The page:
Evolving the risk ‘function’ beyond compliance into a strategic process that actively shapes corporate objectives.
Challenge for risk managers
For risk managers, meeting the above set of challenges requires a fundamental shift in their relationship with the rest of the business. Crucially, they must move to a ‘business partner’ role, working closely with the finance director and senior executives to ensure that the risk management process influences the forward-looking corporate agenda.
This is a sizeable task. PricewaterhouseCoopers’ research and experience has shown that in many organisations, risk management remains a largely process-driven activity. The onus is on risk managers and senior management to break this trend, persuading the organisation that risk management is not a distraction from the front line of business activity, but is a fundamental component of it.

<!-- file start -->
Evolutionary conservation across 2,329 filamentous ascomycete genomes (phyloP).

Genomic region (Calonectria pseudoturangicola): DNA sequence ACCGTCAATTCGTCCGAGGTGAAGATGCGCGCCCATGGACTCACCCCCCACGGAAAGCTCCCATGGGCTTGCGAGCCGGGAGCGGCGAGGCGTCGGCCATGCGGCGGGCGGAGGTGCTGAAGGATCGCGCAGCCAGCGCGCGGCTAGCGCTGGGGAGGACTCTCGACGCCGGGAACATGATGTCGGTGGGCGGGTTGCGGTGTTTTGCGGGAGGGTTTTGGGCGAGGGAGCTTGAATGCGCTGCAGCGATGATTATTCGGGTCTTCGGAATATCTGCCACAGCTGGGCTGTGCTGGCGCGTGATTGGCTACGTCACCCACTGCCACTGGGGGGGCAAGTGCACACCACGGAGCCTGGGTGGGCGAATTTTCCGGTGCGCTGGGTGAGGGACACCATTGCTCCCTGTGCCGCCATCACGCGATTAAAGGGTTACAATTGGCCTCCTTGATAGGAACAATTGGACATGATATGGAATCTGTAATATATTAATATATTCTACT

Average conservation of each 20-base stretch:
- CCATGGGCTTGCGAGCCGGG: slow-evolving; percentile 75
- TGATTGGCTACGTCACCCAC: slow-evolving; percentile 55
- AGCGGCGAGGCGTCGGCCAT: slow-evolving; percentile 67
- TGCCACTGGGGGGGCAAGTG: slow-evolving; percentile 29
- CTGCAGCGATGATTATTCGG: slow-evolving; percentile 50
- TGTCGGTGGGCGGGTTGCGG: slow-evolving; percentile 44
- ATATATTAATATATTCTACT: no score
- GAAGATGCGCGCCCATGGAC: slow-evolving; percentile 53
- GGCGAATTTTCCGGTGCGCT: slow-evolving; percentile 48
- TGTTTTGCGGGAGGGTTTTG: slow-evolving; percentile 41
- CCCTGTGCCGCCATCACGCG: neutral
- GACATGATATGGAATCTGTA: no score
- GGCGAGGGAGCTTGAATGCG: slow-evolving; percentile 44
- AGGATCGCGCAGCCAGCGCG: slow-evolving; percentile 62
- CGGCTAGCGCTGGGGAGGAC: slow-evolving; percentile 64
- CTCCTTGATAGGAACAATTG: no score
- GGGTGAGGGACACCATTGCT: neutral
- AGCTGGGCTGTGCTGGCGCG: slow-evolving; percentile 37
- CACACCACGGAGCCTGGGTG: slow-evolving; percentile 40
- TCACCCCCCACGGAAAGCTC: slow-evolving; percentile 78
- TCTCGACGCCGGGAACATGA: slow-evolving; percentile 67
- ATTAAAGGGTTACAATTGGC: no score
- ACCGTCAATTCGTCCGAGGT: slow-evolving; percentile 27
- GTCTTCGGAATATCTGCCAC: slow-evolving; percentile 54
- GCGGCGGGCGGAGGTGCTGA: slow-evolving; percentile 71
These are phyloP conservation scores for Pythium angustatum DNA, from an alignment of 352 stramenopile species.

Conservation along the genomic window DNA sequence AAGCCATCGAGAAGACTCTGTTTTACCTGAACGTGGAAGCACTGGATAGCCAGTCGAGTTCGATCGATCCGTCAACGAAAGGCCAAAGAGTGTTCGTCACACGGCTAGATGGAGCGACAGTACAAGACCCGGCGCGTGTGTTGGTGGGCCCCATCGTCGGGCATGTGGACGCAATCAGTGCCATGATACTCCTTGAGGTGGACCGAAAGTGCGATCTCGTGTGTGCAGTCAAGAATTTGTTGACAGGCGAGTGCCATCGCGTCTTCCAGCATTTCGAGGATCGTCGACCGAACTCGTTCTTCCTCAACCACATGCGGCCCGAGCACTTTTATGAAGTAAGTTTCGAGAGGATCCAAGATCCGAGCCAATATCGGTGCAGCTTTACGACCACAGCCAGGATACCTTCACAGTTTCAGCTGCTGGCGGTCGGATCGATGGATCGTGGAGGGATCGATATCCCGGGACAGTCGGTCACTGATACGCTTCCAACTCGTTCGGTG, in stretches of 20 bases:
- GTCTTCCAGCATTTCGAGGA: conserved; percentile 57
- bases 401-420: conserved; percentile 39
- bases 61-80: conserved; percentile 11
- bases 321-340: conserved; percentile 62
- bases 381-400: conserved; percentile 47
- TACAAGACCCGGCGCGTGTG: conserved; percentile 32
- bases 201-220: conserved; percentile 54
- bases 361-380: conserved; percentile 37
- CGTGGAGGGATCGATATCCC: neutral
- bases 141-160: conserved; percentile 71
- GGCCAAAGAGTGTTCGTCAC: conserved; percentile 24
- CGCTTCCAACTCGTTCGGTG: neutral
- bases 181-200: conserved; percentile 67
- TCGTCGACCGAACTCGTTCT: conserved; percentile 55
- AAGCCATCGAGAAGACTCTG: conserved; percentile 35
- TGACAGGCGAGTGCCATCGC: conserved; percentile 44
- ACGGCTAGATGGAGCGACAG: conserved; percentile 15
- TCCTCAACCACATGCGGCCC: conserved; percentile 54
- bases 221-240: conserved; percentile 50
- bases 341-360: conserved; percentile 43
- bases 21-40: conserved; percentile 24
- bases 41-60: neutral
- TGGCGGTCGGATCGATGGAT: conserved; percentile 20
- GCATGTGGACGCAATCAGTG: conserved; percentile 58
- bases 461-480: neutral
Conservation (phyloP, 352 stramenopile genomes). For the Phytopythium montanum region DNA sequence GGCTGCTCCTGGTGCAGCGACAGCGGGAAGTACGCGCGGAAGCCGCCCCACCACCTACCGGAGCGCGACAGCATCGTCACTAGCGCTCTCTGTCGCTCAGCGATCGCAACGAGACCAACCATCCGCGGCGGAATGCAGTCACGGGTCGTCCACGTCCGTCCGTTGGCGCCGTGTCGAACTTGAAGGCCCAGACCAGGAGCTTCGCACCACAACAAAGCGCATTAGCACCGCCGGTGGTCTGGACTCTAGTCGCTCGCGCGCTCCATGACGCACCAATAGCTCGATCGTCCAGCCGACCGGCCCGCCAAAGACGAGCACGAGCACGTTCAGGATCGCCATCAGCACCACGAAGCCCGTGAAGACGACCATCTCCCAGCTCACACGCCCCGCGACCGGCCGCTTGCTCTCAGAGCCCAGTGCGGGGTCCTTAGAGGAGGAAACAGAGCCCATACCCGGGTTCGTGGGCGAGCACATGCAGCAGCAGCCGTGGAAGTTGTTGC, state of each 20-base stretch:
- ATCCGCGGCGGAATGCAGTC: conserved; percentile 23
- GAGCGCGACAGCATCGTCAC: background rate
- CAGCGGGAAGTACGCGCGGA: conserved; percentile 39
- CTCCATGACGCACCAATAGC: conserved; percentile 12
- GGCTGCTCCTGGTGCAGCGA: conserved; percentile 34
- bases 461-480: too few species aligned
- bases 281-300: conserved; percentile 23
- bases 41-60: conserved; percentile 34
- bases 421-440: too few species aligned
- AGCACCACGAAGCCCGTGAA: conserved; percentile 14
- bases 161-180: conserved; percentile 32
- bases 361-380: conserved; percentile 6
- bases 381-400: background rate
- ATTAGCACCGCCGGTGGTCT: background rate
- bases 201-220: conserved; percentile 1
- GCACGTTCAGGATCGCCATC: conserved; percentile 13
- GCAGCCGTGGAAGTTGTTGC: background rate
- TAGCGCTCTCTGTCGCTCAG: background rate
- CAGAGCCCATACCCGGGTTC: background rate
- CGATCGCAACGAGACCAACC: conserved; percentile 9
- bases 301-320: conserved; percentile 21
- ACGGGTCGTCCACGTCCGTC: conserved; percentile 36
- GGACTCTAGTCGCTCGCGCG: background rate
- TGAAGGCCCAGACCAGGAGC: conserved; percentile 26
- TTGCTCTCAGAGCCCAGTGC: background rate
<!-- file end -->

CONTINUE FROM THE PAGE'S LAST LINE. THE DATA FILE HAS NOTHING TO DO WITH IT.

In order to achieve this, the successful risk managers of tomorrow will need an impressive set of skills and expertise, including deep commercial and strategic awareness. They will also need to consider carefully how best to communicate with a particular internal audience. For example, creating a high-level customer protection policy is one thing. Ensuring that all call centre staff adhere to such a policy on a day-to-day basis is quite another.
As well as spreading awareness of the importance of risk management throughout their business, CROs must also broaden the focus of the risk management process itself. Our research found that in many organisations, risk management remains focused on well-known, easily quantifiable risks. As a result, less visible yet highly important risks are not factored into crucial business decisions.
“Risk managers must move to a 'business partner' role, working closely with the finance director and other senior executives.